'Gov't should fund fish pond reform'

Green groups ask state to foot bill of NIS 120 million.

May 6, 2010 06:55
2 minute read.
The 45 fish ponds around the country use 90 millio

fish pond 311. (photo credit: Illustrative photo, www.hazorea-aquatics.com)


Dear Reader,
As you can imagine, more people are reading The Jerusalem Post than ever before. Nevertheless, traditional business models are no longer sustainable and high-quality publications, like ours, are being forced to look for new ways to keep going. Unlike many other news organizations, we have not put up a paywall. We want to keep our journalism open and accessible and be able to keep providing you with news and analysis from the frontlines of Israel, the Middle East and the Jewish World.

As one of our loyal readers, we ask you to be our partner.

For $5 a month you will receive access to the following:

  • A user experience almost completely free of ads
  • Access to our Premium Section
  • Content from the award-winning Jerusalem Report and our monthly magazine to learn Hebrew - Ivrit
  • A brand new ePaper featuring the daily newspaper as it appears in print in Israel

Help us grow and continue telling Israel’s story to the world.

Thank you,

Ronit Hasin-Hochman, CEO, Jerusalem Post Group
Yaakov Katz, Editor-in-Chief


It will cost about NIS 120 million to make fish ponds more ecological and the government should bear the lion’s share of the cost, environmental NGO Zalul contends in a new analysis. The analysis will be presented at a conference on cleaning up streams and fish ponds on Thursday.

The 45 fish ponds around the country use highly saline water to grow the fish, and then mostly flush the effluence down into the rivers. In addition to its high salinity, the effluence contains traces of all sorts of substances such as chemicals and antibiotics, which pollute the streams. The Jordan River, for instance, is little more than fish pond effluence and sewage from below Lake Kinneret to the Dead Sea.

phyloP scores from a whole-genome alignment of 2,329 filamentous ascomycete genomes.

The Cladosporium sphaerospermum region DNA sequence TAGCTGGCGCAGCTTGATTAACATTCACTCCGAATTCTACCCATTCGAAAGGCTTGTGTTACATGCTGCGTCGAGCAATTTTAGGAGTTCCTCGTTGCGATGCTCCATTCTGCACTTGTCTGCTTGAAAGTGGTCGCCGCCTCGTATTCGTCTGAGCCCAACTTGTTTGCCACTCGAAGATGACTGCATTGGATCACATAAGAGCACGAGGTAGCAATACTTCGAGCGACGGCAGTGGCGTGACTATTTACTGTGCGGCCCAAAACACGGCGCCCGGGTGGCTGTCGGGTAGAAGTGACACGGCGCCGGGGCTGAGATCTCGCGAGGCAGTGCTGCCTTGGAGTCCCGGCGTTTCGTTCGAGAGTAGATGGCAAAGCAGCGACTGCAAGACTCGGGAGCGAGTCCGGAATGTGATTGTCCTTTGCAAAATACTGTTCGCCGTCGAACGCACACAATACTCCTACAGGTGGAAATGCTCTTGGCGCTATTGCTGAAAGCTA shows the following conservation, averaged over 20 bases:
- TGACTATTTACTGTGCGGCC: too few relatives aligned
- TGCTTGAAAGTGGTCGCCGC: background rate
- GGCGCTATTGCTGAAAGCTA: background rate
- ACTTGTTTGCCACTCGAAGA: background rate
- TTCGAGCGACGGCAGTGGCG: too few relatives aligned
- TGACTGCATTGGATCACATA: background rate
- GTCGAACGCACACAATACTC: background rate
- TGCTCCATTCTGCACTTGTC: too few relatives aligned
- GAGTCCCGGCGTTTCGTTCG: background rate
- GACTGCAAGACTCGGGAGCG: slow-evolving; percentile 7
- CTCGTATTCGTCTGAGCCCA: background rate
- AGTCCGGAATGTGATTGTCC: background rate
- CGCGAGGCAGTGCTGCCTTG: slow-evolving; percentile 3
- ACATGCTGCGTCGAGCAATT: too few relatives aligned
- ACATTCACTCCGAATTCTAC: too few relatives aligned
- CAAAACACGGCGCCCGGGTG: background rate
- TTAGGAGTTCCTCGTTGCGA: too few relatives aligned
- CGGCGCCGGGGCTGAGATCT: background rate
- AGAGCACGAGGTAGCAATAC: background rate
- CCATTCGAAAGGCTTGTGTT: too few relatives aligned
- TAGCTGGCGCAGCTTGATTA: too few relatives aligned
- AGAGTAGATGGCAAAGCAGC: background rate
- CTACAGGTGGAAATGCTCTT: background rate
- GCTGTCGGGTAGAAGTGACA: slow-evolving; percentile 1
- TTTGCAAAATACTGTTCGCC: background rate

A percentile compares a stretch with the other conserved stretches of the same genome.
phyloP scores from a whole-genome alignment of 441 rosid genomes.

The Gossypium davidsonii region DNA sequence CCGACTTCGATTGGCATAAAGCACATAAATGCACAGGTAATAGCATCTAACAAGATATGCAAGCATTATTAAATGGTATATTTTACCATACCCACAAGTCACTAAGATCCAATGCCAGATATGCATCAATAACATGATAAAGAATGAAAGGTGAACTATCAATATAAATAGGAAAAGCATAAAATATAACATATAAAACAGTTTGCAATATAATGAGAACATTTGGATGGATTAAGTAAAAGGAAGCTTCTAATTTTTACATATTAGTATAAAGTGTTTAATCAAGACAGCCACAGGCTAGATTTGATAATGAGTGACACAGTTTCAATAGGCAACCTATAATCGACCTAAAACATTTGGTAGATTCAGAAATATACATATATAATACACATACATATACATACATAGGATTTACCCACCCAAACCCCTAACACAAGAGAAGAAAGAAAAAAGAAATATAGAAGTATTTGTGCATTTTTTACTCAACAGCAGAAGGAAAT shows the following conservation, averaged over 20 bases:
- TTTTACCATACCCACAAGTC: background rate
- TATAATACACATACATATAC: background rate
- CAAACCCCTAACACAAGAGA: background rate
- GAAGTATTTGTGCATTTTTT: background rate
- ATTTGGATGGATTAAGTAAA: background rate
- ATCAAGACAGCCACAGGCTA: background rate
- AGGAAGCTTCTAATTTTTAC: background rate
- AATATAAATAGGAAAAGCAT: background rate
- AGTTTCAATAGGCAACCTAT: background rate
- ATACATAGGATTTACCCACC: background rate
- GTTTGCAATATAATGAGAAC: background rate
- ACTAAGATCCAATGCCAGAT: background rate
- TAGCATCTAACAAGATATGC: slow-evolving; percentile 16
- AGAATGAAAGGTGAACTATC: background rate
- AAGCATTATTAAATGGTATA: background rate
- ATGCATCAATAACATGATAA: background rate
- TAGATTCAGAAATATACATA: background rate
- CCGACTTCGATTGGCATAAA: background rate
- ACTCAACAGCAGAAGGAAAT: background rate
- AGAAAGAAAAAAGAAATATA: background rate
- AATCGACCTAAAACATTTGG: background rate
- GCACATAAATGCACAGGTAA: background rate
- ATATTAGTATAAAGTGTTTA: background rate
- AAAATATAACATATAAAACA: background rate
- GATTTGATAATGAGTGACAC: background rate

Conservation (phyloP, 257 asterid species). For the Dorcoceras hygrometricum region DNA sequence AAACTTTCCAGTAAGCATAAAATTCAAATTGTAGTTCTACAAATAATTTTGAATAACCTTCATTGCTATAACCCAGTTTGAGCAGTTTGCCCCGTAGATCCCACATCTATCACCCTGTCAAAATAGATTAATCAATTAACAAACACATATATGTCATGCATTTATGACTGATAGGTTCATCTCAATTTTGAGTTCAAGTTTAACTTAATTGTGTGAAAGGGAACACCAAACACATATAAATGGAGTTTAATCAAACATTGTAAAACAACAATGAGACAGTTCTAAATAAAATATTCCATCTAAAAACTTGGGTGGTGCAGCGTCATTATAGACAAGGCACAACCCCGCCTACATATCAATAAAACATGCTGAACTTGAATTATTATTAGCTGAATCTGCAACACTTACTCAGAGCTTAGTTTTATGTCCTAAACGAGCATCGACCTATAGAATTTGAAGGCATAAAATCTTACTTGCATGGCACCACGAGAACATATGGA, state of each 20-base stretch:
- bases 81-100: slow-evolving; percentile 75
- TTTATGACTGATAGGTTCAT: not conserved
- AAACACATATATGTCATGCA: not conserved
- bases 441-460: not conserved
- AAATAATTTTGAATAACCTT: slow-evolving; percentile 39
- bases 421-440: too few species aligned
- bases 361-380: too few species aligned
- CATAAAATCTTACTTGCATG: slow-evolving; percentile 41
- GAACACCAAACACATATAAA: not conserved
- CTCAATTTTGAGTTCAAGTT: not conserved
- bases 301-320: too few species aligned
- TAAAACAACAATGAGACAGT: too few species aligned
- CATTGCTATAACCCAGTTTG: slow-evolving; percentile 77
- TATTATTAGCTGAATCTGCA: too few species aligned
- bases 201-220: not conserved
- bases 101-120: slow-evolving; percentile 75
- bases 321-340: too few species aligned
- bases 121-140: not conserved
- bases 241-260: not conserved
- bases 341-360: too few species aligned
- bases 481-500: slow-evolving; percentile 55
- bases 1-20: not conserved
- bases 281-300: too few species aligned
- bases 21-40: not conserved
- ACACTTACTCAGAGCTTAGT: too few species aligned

Other streams which neighbor fish farms include: Harud, Neeman, Hadera and some in the South.

Zalul commissioned Asaf Ofer to conduct an economic analysis of the problem. According to his analysis, if the fish growers had to pay for the reform itself, it would add NIS 0.50-to-NIS 1 to the cost of the fish. With the high competition from imports, that would rip the belly out of the fish market in Israel. Therefore the government should fund most of the reform, Ofer argued – just as it did when it reformed dairy farms; and as it is doing with the chicken coops reform.

The fish pond reform would also lead to as much as 17 percent savings in water, which could even make it profitable for the farms if the government pays for most of it, according to the analysis.

Making fish farms more ecological would include changing the way the fish are fed, filtering the effluence, erecting settling systems, treating the sludge and the phosphorous and disinfecting, according to the analysis.

Fish farms grow fish in ponds close to streams, mostly on kibbutzim. They use 29,000 dunams (2,900 hectares) of land and about 90 million cubic meters of water a year. They produce 18,000 tons of fish, about 35% of the market. Sixty-five percent of demand is met by frozen imported fish. Nearly 75% of the fish grown are tilapia and carp, but the farms have been branching out in recent years. Three hundred and fifty people work for the fish farms directly, and another 1,500 rely on them in some way, as drivers or packers, according to the new report.

Thursday’s conference is sponsored by the Agriculture and Environmental Protection Ministries, Zalul, the Fish Growers Association, and The Samuel Neaman Institute for Advanced Studies in Science and Technology, based at the Technion-Israel Institute of Technology.

Join Jerusalem Post Premium Plus now for just $5 and upgrade your experience with an ads-free website and exclusive content. Click here>>

Related Content

[illustrative photo]
September 24, 2011
Diabetes may significantly increase risk of dementia